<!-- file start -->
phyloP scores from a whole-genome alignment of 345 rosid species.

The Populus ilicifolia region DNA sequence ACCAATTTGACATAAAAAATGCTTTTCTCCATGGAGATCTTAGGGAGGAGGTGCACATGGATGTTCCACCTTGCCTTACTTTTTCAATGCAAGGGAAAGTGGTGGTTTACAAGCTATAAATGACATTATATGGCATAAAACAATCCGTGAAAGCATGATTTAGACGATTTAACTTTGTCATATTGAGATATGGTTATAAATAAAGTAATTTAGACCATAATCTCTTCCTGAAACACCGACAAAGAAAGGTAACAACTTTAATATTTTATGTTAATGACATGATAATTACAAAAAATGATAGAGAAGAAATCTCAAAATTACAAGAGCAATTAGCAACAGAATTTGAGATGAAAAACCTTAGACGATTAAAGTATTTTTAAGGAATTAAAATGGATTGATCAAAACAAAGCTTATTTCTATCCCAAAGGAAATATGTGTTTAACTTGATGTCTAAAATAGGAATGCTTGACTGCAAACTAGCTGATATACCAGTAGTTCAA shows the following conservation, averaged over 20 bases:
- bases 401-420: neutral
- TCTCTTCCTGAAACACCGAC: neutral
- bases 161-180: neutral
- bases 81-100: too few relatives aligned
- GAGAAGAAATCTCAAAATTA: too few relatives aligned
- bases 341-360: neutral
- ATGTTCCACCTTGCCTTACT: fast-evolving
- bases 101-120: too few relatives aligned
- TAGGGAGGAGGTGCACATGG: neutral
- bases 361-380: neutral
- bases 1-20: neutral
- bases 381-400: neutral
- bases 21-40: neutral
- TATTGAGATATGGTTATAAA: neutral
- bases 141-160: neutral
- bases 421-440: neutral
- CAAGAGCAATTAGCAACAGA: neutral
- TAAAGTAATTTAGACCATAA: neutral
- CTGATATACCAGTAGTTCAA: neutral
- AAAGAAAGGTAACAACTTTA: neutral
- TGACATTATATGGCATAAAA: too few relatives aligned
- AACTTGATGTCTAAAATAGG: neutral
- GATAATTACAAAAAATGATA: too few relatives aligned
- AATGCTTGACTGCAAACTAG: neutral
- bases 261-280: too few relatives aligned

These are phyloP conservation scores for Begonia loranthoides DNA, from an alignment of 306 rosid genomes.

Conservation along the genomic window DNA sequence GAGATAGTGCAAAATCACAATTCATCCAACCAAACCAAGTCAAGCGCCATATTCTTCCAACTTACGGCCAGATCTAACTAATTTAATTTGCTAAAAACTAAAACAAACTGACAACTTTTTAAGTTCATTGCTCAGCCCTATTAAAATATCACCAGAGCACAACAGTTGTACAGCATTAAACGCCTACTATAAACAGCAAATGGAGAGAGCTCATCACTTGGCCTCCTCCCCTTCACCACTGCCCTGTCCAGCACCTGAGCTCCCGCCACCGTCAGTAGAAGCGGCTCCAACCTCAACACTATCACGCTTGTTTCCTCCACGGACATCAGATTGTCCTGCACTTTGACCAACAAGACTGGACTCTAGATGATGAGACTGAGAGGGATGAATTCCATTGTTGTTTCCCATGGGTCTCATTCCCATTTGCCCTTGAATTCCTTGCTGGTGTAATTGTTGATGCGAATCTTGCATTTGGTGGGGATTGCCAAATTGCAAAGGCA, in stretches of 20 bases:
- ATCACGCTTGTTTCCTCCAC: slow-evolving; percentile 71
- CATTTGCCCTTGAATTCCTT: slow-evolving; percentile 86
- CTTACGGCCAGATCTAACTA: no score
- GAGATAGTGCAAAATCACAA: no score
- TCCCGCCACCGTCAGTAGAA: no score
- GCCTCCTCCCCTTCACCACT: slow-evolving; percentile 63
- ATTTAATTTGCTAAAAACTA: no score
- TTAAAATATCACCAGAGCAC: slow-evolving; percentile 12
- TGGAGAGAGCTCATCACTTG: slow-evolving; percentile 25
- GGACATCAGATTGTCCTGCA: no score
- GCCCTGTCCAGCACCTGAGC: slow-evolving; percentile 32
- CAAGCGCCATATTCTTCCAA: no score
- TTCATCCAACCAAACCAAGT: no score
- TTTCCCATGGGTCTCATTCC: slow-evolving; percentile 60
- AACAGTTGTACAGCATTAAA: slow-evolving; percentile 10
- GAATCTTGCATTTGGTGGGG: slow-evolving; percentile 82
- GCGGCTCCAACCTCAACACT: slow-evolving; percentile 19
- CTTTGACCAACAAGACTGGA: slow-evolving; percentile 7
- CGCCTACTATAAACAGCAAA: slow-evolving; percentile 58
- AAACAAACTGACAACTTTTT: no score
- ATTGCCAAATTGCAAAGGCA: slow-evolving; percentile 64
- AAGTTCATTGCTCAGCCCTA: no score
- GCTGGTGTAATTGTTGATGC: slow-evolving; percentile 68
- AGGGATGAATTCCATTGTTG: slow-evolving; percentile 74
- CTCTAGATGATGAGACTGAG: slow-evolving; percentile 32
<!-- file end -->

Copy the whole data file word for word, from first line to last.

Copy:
phyloP scores from a whole-genome alignment of 345 rosid species.

The Populus ilicifolia region DNA sequence ACCAATTTGACATAAAAAATGCTTTTCTCCATGGAGATCTTAGGGAGGAGGTGCACATGGATGTTCCACCTTGCCTTACTTTTTCAATGCAAGGGAAAGTGGTGGTTTACAAGCTATAAATGACATTATATGGCATAAAACAATCCGTGAAAGCATGATTTAGACGATTTAACTTTGTCATATTGAGATATGGTTATAAATAAAGTAATTTAGACCATAATCTCTTCCTGAAACACCGACAAAGAAAGGTAACAACTTTAATATTTTATGTTAATGACATGATAATTACAAAAAATGATAGAGAAGAAATCTCAAAATTACAAGAGCAATTAGCAACAGAATTTGAGATGAAAAACCTTAGACGATTAAAGTATTTTTAAGGAATTAAAATGGATTGATCAAAACAAAGCTTATTTCTATCCCAAAGGAAATATGTGTTTAACTTGATGTCTAAAATAGGAATGCTTGACTGCAAACTAGCTGATATACCAGTAGTTCAA shows the following conservation, averaged over 20 bases:
- bases 401-420: neutral
- TCTCTTCCTGAAACACCGAC: neutral
- bases 161-180: neutral
- bases 81-100: too few relatives aligned
- GAGAAGAAATCTCAAAATTA: too few relatives aligned
- bases 341-360: neutral
- ATGTTCCACCTTGCCTTACT: fast-evolving
- bases 101-120: too few relatives aligned
- TAGGGAGGAGGTGCACATGG: neutral
- bases 361-380: neutral
- bases 1-20: neutral
- bases 381-400: neutral
- bases 21-40: neutral
- TATTGAGATATGGTTATAAA: neutral
- bases 141-160: neutral
- bases 421-440: neutral
- CAAGAGCAATTAGCAACAGA: neutral
- TAAAGTAATTTAGACCATAA: neutral
- CTGATATACCAGTAGTTCAA: neutral
- AAAGAAAGGTAACAACTTTA: neutral
- TGACATTATATGGCATAAAA: too few relatives aligned
- AACTTGATGTCTAAAATAGG: neutral
- GATAATTACAAAAAATGATA: too few relatives aligned
- AATGCTTGACTGCAAACTAG: neutral
- bases 261-280: too few relatives aligned

These are phyloP conservation scores for Begonia loranthoides DNA, from an alignment of 306 rosid genomes.

Conservation along the genomic window DNA sequence GAGATAGTGCAAAATCACAATTCATCCAACCAAACCAAGTCAAGCGCCATATTCTTCCAACTTACGGCCAGATCTAACTAATTTAATTTGCTAAAAACTAAAACAAACTGACAACTTTTTAAGTTCATTGCTCAGCCCTATTAAAATATCACCAGAGCACAACAGTTGTACAGCATTAAACGCCTACTATAAACAGCAAATGGAGAGAGCTCATCACTTGGCCTCCTCCCCTTCACCACTGCCCTGTCCAGCACCTGAGCTCCCGCCACCGTCAGTAGAAGCGGCTCCAACCTCAACACTATCACGCTTGTTTCCTCCACGGACATCAGATTGTCCTGCACTTTGACCAACAAGACTGGACTCTAGATGATGAGACTGAGAGGGATGAATTCCATTGTTGTTTCCCATGGGTCTCATTCCCATTTGCCCTTGAATTCCTTGCTGGTGTAATTGTTGATGCGAATCTTGCATTTGGTGGGGATTGCCAAATTGCAAAGGCA, in stretches of 20 bases:
- ATCACGCTTGTTTCCTCCAC: slow-evolving; percentile 71
- CATTTGCCCTTGAATTCCTT: slow-evolving; percentile 86
- CTTACGGCCAGATCTAACTA: no score
- GAGATAGTGCAAAATCACAA: no score
- TCCCGCCACCGTCAGTAGAA: no score
- GCCTCCTCCCCTTCACCACT: slow-evolving; percentile 63
- ATTTAATTTGCTAAAAACTA: no score
- TTAAAATATCACCAGAGCAC: slow-evolving; percentile 12
- TGGAGAGAGCTCATCACTTG: slow-evolving; percentile 25
- GGACATCAGATTGTCCTGCA: no score
- GCCCTGTCCAGCACCTGAGC: slow-evolving; percentile 32
- CAAGCGCCATATTCTTCCAA: no score
- TTCATCCAACCAAACCAAGT: no score
- TTTCCCATGGGTCTCATTCC: slow-evolving; percentile 60
- AACAGTTGTACAGCATTAAA: slow-evolving; percentile 10
- GAATCTTGCATTTGGTGGGG: slow-evolving; percentile 82
- GCGGCTCCAACCTCAACACT: slow-evolving; percentile 19
- CTTTGACCAACAAGACTGGA: slow-evolving; percentile 7
- CGCCTACTATAAACAGCAAA: slow-evolving; percentile 58
- AAACAAACTGACAACTTTTT: no score
- ATTGCCAAATTGCAAAGGCA: slow-evolving; percentile 64
- AAGTTCATTGCTCAGCCCTA: no score
- GCTGGTGTAATTGTTGATGC: slow-evolving; percentile 68
- AGGGATGAATTCCATTGTTG: slow-evolving; percentile 74
- CTCTAGATGATGAGACTGAG: slow-evolving; percentile 32